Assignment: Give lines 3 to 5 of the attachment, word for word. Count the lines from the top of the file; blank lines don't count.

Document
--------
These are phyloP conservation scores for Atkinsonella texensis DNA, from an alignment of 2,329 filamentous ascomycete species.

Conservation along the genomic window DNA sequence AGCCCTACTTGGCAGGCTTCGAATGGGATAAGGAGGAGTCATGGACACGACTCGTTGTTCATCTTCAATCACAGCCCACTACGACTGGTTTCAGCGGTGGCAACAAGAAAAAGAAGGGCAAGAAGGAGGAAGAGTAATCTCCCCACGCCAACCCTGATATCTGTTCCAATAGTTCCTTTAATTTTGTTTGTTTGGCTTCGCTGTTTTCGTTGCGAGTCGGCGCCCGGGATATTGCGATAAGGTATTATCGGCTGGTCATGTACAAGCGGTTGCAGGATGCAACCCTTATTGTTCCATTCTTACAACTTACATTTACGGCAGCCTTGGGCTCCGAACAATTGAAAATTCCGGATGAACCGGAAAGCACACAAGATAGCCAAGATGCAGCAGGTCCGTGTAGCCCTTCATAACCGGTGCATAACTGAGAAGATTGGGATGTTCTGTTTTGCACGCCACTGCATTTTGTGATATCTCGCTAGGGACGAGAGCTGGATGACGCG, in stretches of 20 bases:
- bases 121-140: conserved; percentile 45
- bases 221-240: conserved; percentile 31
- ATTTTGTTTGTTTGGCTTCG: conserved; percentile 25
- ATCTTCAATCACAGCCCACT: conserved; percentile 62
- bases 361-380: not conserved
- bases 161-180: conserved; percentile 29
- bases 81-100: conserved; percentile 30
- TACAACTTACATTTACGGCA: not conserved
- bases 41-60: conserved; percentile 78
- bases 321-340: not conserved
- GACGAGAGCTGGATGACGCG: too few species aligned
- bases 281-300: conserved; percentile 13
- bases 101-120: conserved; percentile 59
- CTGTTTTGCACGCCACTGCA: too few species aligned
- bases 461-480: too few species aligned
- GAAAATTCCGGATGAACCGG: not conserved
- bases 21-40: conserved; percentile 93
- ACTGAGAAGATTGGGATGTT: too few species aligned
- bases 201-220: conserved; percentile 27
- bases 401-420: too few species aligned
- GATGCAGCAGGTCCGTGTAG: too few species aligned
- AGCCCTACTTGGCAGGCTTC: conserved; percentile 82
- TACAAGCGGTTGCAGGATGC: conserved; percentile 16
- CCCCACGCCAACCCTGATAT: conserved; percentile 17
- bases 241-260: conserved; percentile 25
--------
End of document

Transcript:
- bases 121-140: conserved; percentile 45
- bases 221-240: conserved; percentile 31
- ATTTTGTTTGTTTGGCTTCG: conserved; percentile 25